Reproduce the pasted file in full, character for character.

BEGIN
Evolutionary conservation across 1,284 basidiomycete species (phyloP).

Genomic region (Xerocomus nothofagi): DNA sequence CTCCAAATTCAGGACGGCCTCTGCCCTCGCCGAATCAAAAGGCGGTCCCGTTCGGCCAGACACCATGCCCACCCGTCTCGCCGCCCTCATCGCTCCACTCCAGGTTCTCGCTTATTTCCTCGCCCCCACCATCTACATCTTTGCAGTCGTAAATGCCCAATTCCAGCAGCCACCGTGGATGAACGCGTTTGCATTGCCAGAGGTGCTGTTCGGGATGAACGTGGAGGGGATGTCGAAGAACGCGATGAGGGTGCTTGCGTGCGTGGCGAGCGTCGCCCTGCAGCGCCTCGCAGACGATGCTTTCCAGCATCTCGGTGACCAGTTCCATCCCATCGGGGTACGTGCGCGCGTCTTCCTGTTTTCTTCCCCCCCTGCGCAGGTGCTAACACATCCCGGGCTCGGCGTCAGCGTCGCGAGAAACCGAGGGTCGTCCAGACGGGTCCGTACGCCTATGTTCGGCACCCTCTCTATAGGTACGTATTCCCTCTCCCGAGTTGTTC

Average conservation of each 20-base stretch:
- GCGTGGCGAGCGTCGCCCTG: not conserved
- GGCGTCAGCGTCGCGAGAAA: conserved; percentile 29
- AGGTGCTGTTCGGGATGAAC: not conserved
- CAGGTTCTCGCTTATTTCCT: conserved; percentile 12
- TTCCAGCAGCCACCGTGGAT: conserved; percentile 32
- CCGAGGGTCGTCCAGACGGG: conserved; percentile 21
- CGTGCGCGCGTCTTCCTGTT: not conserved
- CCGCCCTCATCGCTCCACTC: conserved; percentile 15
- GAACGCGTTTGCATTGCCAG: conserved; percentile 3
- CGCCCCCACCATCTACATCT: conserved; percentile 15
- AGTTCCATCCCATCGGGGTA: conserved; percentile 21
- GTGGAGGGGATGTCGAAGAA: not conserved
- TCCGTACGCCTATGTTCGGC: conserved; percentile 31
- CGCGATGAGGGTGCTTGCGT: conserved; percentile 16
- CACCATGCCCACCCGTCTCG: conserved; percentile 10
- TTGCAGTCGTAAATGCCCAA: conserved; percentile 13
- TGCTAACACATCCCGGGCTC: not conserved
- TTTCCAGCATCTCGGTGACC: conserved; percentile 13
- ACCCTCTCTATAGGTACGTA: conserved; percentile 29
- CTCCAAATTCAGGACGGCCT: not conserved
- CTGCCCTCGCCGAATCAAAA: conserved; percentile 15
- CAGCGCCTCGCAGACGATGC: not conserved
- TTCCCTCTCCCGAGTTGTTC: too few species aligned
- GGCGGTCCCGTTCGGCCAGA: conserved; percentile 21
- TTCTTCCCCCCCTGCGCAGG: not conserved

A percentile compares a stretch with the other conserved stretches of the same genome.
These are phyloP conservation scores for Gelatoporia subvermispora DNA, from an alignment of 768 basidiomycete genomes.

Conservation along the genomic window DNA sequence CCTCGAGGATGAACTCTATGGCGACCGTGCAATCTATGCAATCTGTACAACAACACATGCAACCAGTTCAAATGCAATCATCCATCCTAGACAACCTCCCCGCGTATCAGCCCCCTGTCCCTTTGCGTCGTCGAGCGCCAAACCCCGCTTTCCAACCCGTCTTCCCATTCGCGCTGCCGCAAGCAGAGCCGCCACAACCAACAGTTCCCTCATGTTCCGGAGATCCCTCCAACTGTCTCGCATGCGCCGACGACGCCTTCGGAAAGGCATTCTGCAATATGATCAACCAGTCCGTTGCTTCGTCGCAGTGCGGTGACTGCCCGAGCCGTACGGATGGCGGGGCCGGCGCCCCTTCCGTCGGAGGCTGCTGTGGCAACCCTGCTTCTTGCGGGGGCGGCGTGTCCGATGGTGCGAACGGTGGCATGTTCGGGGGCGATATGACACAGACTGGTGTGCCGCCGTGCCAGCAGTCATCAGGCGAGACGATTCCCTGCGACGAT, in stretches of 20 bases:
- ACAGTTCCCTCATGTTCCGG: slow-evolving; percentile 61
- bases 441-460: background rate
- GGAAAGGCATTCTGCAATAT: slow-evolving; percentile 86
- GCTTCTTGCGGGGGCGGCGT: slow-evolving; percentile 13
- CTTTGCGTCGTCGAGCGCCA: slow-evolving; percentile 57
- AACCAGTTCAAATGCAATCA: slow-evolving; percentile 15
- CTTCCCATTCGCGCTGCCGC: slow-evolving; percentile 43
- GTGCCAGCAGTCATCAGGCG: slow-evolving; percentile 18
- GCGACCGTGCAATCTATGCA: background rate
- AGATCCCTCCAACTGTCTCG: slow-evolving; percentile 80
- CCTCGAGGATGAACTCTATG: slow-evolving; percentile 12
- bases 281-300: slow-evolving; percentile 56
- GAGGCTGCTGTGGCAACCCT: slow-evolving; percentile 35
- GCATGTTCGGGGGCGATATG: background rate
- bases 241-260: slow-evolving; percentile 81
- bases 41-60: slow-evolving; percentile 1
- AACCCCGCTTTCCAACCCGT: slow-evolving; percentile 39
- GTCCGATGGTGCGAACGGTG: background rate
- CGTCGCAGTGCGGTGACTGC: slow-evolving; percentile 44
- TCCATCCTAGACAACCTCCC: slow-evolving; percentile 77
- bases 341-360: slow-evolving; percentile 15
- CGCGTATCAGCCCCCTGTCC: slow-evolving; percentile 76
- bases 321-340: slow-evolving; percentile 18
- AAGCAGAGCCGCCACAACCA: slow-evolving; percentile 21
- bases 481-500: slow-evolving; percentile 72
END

Evolutionary conservation across 1,284 basidiomycete species (phyloP).

Genomic region (Xerocomus nothofagi): DNA sequence CTCCAAATTCAGGACGGCCTCTGCCCTCGCCGAATCAAAAGGCGGTCCCGTTCGGCCAGACACCATGCCCACCCGTCTCGCCGCCCTCATCGCTCCACTCCAGGTTCTCGCTTATTTCCTCGCCCCCACCATCTACATCTTTGCAGTCGTAAATGCCCAATTCCAGCAGCCACCGTGGATGAACGCGTTTGCATTGCCAGAGGTGCTGTTCGGGATGAACGTGGAGGGGATGTCGAAGAACGCGATGAGGGTGCTTGCGTGCGTGGCGAGCGTCGCCCTGCAGCGCCTCGCAGACGATGCTTTCCAGCATCTCGGTGACCAGTTCCATCCCATCGGGGTACGTGCGCGCGTCTTCCTGTTTTCTTCCCCCCCTGCGCAGGTGCTAACACATCCCGGGCTCGGCGTCAGCGTCGCGAGAAACCGAGGGTCGTCCAGACGGGTCCGTACGCCTATGTTCGGCACCCTCTCTATAGGTACGTATTCCCTCTCCCGAGTTGTTC

Average conservation of each 20-base stretch:
- GCGTGGCGAGCGTCGCCCTG: not conserved
- GGCGTCAGCGTCGCGAGAAA: conserved; percentile 29
- AGGTGCTGTTCGGGATGAAC: not conserved
- CAGGTTCTCGCTTATTTCCT: conserved; percentile 12
- TTCCAGCAGCCACCGTGGAT: conserved; percentile 32
- CCGAGGGTCGTCCAGACGGG: conserved; percentile 21
- CGTGCGCGCGTCTTCCTGTT: not conserved
- CCGCCCTCATCGCTCCACTC: conserved; percentile 15
- GAACGCGTTTGCATTGCCAG: conserved; percentile 3
- CGCCCCCACCATCTACATCT: conserved; percentile 15
- AGTTCCATCCCATCGGGGTA: conserved; percentile 21
- GTGGAGGGGATGTCGAAGAA: not conserved
- TCCGTACGCCTATGTTCGGC: conserved; percentile 31
- CGCGATGAGGGTGCTTGCGT: conserved; percentile 16
- CACCATGCCCACCCGTCTCG: conserved; percentile 10
- TTGCAGTCGTAAATGCCCAA: conserved; percentile 13
- TGCTAACACATCCCGGGCTC: not conserved
- TTTCCAGCATCTCGGTGACC: conserved; percentile 13
- ACCCTCTCTATAGGTACGTA: conserved; percentile 29
- CTCCAAATTCAGGACGGCCT: not conserved
- CTGCCCTCGCCGAATCAAAA: conserved; percentile 15
- CAGCGCCTCGCAGACGATGC: not conserved
- TTCCCTCTCCCGAGTTGTTC: too few species aligned
- GGCGGTCCCGTTCGGCCAGA: conserved; percentile 21
- TTCTTCCCCCCCTGCGCAGG: not conserved

A percentile compares a stretch with the other conserved stretches of the same genome.
These are phyloP conservation scores for Gelatoporia subvermispora DNA, from an alignment of 768 basidiomycete genomes.

Conservation along the genomic window DNA sequence CCTCGAGGATGAACTCTATGGCGACCGTGCAATCTATGCAATCTGTACAACAACACATGCAACCAGTTCAAATGCAATCATCCATCCTAGACAACCTCCCCGCGTATCAGCCCCCTGTCCCTTTGCGTCGTCGAGCGCCAAACCCCGCTTTCCAACCCGTCTTCCCATTCGCGCTGCCGCAAGCAGAGCCGCCACAACCAACAGTTCCCTCATGTTCCGGAGATCCCTCCAACTGTCTCGCATGCGCCGACGACGCCTTCGGAAAGGCATTCTGCAATATGATCAACCAGTCCGTTGCTTCGTCGCAGTGCGGTGACTGCCCGAGCCGTACGGATGGCGGGGCCGGCGCCCCTTCCGTCGGAGGCTGCTGTGGCAACCCTGCTTCTTGCGGGGGCGGCGTGTCCGATGGTGCGAACGGTGGCATGTTCGGGGGCGATATGACACAGACTGGTGTGCCGCCGTGCCAGCAGTCATCAGGCGAGACGATTCCCTGCGACGAT, in stretches of 20 bases:
- ACAGTTCCCTCATGTTCCGG: slow-evolving; percentile 61
- bases 441-460: background rate
- GGAAAGGCATTCTGCAATAT: slow-evolving; percentile 86
- GCTTCTTGCGGGGGCGGCGT: slow-evolving; percentile 13
- CTTTGCGTCGTCGAGCGCCA: slow-evolving; percentile 57
- AACCAGTTCAAATGCAATCA: slow-evolving; percentile 15
- CTTCCCATTCGCGCTGCCGC: slow-evolving; percentile 43
- GTGCCAGCAGTCATCAGGCG: slow-evolving; percentile 18
- GCGACCGTGCAATCTATGCA: background rate
- AGATCCCTCCAACTGTCTCG: slow-evolving; percentile 80
- CCTCGAGGATGAACTCTATG: slow-evolving; percentile 12
- bases 281-300: slow-evolving; percentile 56
- GAGGCTGCTGTGGCAACCCT: slow-evolving; percentile 35
- GCATGTTCGGGGGCGATATG: background rate
- bases 241-260: slow-evolving; percentile 81
- bases 41-60: slow-evolving; percentile 1
- AACCCCGCTTTCCAACCCGT: slow-evolving; percentile 39
- GTCCGATGGTGCGAACGGTG: background rate
- CGTCGCAGTGCGGTGACTGC: slow-evolving; percentile 44
- TCCATCCTAGACAACCTCCC: slow-evolving; percentile 77
- bases 341-360: slow-evolving; percentile 15
- CGCGTATCAGCCCCCTGTCC: slow-evolving; percentile 76
- bases 321-340: slow-evolving; percentile 18
- AAGCAGAGCCGCCACAACCA: slow-evolving; percentile 21
- bases 481-500: slow-evolving; percentile 72